Is Oxymorphone An Opioid Or Opiate?

Oxymorphone is an opioid. Opioids refer to all-natural, synthetic, and semi-synthetic opioids.

Oxymorphone is classified as a schedule II opioid analgesic drug. Opana and Opana ER are the brand names for oxymorphone. According to the Centers for Disease Control and Prevention (CDC), oxymorphone is a prescription opioid known as a semi-synthetic opioid analgesic.

Examples of semi-synthetic opioid analgesic prescription drugs include oxycodone (Oxycontin), hydrocodone (Vicodin), codeine, and hydromorphone. These types of opioid medications are typically used to treat severe pain.

The Difference Between An Opioid & Opiate

The CDC states that opioids refer to all-natural, synthetic, and semi-synthetic opioids. Opiates, however, only refer to the opioids that occur naturally, such as morphine or heroin.

Pain medications such as oxymorphone may be used to treat those suffering from chronic pain but can lead to substance abuse, causing a wide range of side effects to occur. Both natural opioids (opiates) and synthetic opioids can be habit-forming.

Side Effects Of Opioids

Opioids affect the central nervous system (CNS) by activating opioid receptors in the brain. This causes a sedative effect which can help with pain relief.

The United States Food and Drug Administration (FDA) has approved oxymorphone hydrochloride for both immediate-release and extended-release tablets. Therefore, side effects can vary depending on the type of use and prescribed pain management.

Short-Term Effects

Short-term side effects of opioids include:

  • constipation
  • drowsiness
  • ​dry mouth
  • nausea
  • headache
  • itching
  • sweating
  • nervousness
  • decreased urination
  • dizziness

Long-Term Effects

Those who take opioids for long-term use may experience the following side effects:

  • mental health problems such as mood swings, anxiety, and depression
  • irregular breathing
  • intense stomach pain or severe constipation
  • hallucinations
  • vomiting
  • fever
  • confusion

Oxymorphone Complications

More serious side effects and complications can arise when a person develops a physical dependence to opioid medications like oxymorphone.

Combining Medications

Since opioids such as oxymorphone are CNS depressants, it’s important to inform the doctor prescribing your medication of any other medications you take.

When taken with oxymorphone or other opioids, CNS depressants such as benzodiazepines and alcohol can lead to serious adverse effects such as an overdose.

Oxymorphone Overdose

One of the complications that can occur when opioids are abused is an overdose. Because opioids can be misused and abused, those addicted to the drug may begin taking it in higher doses. If you suspect that an overdose has occurred, contact 911 right away.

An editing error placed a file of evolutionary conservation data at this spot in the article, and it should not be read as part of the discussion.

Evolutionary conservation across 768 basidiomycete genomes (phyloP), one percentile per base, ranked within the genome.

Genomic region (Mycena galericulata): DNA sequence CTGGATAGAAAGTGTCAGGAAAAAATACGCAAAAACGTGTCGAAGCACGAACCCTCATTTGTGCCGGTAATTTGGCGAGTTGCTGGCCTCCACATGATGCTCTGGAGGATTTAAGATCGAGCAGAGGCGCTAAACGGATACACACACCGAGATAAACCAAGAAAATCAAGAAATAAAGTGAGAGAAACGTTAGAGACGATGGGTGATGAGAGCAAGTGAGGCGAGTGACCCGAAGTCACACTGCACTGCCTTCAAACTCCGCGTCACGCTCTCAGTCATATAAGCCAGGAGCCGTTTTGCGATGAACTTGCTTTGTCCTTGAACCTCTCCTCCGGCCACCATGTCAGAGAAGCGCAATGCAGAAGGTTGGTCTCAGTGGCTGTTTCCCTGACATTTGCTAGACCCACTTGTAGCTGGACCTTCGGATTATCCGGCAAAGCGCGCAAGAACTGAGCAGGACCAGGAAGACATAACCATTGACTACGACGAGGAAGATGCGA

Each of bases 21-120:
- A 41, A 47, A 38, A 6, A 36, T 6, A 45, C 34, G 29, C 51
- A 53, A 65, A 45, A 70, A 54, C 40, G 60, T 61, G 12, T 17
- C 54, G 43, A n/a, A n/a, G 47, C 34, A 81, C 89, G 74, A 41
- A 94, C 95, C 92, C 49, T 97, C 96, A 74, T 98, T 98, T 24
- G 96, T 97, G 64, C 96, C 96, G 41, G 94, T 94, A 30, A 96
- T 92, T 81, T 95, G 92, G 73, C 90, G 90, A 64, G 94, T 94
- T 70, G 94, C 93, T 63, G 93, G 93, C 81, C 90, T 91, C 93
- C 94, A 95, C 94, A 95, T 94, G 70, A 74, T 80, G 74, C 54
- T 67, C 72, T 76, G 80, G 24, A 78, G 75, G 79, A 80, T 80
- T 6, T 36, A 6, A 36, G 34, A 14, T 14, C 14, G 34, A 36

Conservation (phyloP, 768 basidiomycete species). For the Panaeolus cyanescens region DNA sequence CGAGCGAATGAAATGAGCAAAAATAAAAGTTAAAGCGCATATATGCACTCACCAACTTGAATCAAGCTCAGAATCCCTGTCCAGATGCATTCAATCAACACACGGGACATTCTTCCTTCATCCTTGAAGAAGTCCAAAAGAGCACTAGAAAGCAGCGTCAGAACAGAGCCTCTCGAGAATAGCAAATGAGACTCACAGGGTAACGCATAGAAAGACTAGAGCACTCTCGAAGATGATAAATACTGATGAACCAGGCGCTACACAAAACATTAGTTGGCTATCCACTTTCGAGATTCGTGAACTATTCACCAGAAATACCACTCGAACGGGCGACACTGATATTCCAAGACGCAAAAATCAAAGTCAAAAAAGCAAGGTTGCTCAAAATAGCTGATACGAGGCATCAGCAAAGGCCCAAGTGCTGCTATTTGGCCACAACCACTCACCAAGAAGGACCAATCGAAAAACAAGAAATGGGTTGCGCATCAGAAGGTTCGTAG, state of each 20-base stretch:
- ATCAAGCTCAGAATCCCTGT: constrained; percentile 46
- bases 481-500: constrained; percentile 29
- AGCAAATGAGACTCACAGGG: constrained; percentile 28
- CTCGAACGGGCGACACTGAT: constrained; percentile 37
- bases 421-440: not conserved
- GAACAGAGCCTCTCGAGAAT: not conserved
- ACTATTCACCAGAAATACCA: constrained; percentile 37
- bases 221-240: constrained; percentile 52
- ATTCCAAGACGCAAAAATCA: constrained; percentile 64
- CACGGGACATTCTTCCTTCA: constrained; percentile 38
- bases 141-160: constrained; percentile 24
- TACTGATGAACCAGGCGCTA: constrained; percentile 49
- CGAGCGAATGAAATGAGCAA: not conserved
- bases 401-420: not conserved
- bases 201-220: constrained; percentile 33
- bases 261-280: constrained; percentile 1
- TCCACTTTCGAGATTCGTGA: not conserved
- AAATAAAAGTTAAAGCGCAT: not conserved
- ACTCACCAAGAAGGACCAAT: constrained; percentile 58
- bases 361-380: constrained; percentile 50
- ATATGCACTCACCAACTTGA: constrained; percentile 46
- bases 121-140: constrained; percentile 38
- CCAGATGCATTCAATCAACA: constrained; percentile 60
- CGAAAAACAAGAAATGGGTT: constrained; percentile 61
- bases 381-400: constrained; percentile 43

Symptoms of an oxymorphone overdose can include:

  • respiratory depression
  • cardiac arrest
  • circulatory collapse
  • decrease in blood pressure
  • clammy skin
  • constricted pupils
  • decrease in heart rate
  • coma

Opioid overdoses can occur more easily depending on if the person is injecting, snorting, or ingesting the drug. Ingestion of a single dose has a half-life of 7-9 hours, which means the drug remains in your system during this time.

Withdrawal Symptoms

Those addicted to oxymorphone can develop withdrawal symptoms such as:

  • restlessness
  • watery eyes
  • back pain
  • chills
  • yawning
  • runny nose
  • anxiety
  • loss of appetite
  • fast heartbeat and breathing
  • diarrhea

Oxymorphone Addiction Treatment

An opioid addiction can become severe and may require specific treatment options suggested by addiction treatment specialists or your healthcare provider.


The detoxification process must be completed before initiating certain medications to treat the addiction to opioids. A medical detox program helps stabilize and monitor patients during opioid withdrawal.

Medication-Assisted Treatment

According to the National Institute on Drug Abuse (NIDA), a buprenorphine/naloxone combination (Suboxone), as well as an extended-release naltrexone formulation, can be effective in treating opioid addiction.

Another approved medication for treating opioid use disorder is methadone. Any medication prescribed as part of a medication-assisted treatment program is likely combined with group therapy and peer support.

To learn about outpatient treatment options, including medication-assisted treatment, please contact us today.

Written by
Northeast Addition Editorial Team

©2024 Northeast Addition Center | All Rights Reserved

This page does not provide medical advice.

Ready to make a change? Talk to a specialist now.